Everywhere on Trinity’s campus researchers displayed their work, emphasizing aspects that would engage and appeal tot he general public. I prepared a digital presentation on Engineering the Future: Equipping Engineers with Design Thinking that briefly described the three areas where I’m focusing my time as a Marie Curie International Incoming Fellow under the European Commission’s FP7 program:
- RESEARCH on Women’s Experiences of Collaborative Learning in Engineering
- TRANSFER OF KNOWLEDGE by developing a Masters degree program to teach engineering teachers about teaching
- OUTREACH through RoboSlam Robot-Building Workshop
I decided to featured my DIT colleagues’ research on robotics and our work on how to best teach robotics to kids and to college students. I brought along two of our autonomous robots and let visitors to my booth run their own Sumo matches. About 25 people visited my table. There were all interested in learning about how the robots differed in design and code. One had better “eye sight” (as in, a better quality distance sensor) but the other had better coding. As a result, they were fairly well match for the Sumo competition, but the one with better coding consistently won.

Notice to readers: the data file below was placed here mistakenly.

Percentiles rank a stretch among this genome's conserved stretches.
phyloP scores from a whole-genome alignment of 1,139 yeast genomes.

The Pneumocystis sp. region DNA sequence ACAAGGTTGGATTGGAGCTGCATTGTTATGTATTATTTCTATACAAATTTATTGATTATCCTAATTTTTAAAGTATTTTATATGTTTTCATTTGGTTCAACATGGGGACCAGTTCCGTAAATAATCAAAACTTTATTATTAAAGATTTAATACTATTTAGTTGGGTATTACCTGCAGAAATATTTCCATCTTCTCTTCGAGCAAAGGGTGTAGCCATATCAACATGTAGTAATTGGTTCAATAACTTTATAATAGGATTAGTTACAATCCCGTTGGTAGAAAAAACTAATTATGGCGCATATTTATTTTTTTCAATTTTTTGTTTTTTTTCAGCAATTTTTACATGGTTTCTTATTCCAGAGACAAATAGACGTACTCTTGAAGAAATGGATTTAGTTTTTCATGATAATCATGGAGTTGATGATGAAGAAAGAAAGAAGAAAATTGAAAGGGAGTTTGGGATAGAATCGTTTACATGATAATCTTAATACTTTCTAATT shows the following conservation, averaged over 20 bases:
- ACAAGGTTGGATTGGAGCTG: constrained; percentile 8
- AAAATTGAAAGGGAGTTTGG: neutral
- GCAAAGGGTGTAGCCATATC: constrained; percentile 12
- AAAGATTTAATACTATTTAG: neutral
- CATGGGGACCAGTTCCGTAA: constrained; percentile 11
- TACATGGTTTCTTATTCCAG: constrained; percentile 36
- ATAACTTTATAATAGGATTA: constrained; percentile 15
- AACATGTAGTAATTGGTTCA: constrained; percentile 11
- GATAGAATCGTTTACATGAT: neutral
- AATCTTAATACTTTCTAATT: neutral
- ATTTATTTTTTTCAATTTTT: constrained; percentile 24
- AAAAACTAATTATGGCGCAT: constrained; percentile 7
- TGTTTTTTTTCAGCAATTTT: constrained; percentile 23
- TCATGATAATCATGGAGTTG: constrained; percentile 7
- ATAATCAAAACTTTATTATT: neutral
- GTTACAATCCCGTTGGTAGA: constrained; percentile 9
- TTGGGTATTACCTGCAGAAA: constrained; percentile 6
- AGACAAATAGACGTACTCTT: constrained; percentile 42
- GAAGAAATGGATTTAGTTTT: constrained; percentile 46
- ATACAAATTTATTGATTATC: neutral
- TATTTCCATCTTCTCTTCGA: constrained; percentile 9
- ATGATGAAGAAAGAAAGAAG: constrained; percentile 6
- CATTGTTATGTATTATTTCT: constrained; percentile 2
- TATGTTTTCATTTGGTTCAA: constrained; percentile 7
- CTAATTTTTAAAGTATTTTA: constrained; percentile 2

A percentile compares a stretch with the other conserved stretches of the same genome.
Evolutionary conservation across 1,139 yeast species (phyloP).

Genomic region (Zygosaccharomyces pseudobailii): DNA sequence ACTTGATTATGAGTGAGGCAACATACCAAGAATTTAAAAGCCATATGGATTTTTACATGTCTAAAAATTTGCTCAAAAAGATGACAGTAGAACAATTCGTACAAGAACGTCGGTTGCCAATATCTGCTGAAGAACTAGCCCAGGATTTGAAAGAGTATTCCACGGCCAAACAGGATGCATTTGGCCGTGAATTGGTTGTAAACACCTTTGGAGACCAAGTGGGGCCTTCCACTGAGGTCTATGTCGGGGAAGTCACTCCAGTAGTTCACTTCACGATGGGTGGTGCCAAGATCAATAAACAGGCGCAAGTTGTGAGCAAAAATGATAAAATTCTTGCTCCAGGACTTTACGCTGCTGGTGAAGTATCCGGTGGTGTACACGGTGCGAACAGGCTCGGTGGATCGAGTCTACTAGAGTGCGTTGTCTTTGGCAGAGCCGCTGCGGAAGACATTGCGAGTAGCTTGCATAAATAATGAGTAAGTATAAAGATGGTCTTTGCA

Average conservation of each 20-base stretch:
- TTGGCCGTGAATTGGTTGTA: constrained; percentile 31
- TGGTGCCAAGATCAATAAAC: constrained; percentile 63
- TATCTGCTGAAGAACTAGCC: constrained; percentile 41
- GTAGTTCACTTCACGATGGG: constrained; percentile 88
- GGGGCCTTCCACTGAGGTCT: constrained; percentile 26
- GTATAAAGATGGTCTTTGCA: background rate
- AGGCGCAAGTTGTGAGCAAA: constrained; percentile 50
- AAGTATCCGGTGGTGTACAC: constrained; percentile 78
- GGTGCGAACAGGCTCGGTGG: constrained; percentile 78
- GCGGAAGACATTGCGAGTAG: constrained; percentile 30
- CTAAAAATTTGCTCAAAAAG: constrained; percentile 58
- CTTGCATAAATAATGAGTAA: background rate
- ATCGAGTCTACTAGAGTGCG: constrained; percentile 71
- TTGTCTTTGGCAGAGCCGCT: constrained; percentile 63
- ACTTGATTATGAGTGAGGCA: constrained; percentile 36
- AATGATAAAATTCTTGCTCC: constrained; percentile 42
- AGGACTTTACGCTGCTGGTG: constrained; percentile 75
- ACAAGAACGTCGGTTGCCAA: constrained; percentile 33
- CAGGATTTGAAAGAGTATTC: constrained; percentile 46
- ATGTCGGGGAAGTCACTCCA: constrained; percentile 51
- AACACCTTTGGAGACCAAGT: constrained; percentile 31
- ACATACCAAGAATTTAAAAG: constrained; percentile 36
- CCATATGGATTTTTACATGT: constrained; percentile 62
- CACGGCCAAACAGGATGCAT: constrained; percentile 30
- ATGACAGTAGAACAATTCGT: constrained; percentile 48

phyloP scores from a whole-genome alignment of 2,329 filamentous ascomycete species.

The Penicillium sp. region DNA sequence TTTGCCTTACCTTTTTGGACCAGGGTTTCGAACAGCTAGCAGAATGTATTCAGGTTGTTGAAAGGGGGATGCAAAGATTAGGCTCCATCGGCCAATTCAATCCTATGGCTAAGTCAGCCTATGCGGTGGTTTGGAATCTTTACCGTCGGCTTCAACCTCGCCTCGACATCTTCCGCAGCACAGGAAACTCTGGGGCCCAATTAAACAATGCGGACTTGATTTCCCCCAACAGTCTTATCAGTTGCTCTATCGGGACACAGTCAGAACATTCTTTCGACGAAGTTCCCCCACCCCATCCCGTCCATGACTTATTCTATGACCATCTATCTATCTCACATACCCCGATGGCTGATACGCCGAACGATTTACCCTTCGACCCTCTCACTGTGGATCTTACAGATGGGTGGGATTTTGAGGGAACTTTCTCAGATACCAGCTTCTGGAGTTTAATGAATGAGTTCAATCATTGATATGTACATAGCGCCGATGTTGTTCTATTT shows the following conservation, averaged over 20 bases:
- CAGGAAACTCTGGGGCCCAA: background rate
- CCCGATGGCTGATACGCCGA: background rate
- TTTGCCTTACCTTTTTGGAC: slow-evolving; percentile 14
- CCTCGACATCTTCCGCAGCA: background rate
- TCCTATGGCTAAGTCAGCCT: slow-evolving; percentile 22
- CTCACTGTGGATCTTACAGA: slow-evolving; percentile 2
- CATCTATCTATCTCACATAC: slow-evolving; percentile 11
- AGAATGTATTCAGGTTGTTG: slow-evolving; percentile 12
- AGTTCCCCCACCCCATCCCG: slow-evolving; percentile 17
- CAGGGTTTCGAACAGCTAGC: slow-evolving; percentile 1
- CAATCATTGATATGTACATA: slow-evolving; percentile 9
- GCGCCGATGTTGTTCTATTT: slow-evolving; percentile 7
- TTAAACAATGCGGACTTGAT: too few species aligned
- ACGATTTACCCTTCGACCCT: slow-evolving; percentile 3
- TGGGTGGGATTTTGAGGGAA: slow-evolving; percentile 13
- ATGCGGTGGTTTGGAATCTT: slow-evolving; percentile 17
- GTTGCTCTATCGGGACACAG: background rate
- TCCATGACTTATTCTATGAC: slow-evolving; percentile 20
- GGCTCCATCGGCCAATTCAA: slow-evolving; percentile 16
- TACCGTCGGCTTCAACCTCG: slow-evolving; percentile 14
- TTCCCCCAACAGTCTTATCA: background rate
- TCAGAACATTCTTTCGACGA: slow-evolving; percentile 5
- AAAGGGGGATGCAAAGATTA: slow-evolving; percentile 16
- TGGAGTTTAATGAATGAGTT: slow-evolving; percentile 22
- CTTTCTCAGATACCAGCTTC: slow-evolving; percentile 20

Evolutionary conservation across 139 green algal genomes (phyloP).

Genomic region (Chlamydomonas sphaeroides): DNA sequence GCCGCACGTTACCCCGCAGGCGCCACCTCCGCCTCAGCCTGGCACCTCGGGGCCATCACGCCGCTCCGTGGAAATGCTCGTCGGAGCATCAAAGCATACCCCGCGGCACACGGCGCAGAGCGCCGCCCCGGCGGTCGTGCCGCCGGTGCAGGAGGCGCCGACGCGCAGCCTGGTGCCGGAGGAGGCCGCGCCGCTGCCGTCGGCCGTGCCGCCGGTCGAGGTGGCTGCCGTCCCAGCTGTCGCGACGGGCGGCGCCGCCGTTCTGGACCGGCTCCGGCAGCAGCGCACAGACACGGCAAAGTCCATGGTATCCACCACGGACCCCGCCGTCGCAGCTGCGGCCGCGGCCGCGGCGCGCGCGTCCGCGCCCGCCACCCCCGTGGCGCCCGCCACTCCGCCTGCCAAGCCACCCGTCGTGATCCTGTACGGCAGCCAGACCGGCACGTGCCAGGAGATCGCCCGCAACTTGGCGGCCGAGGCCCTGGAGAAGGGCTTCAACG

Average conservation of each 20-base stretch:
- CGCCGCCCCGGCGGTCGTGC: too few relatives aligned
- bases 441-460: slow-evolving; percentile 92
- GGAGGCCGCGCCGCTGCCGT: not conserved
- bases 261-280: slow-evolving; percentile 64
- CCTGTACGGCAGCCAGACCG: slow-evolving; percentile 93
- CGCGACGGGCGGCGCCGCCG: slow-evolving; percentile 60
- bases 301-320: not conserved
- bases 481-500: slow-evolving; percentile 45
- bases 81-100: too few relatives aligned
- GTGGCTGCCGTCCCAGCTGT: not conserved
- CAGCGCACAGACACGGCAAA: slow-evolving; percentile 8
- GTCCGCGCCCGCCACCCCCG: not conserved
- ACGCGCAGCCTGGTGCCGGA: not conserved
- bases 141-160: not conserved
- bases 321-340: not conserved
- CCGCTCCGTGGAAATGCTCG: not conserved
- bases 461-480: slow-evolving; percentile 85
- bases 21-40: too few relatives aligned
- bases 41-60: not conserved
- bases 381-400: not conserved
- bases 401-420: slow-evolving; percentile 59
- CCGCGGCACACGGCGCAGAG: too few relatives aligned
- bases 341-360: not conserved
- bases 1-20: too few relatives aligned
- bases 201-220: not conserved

Most visitors to the booth had specific questions about my work, and I was able to discuss details of various research studies and publications because I had my laptop there, and was able to access and display three different Prezi files.
I also got to discover the fascinating research being done by other Marie Sklodowska-Curie Research Fellows in Ireland. I’ve pictured just a few in the photo gallery below. Leaving Trinity’s campus, I discovered many cultural events on as well, such as the concert being hosted in Trinity’s chapel.
I found that I had been in just one tiny little corridor–among dozens of research labs and hundreds of research projects on display–at DiscoverResearchDublin Night 2015. Imagine the power house of research going on here, on this tiny little island in the North Atlantic!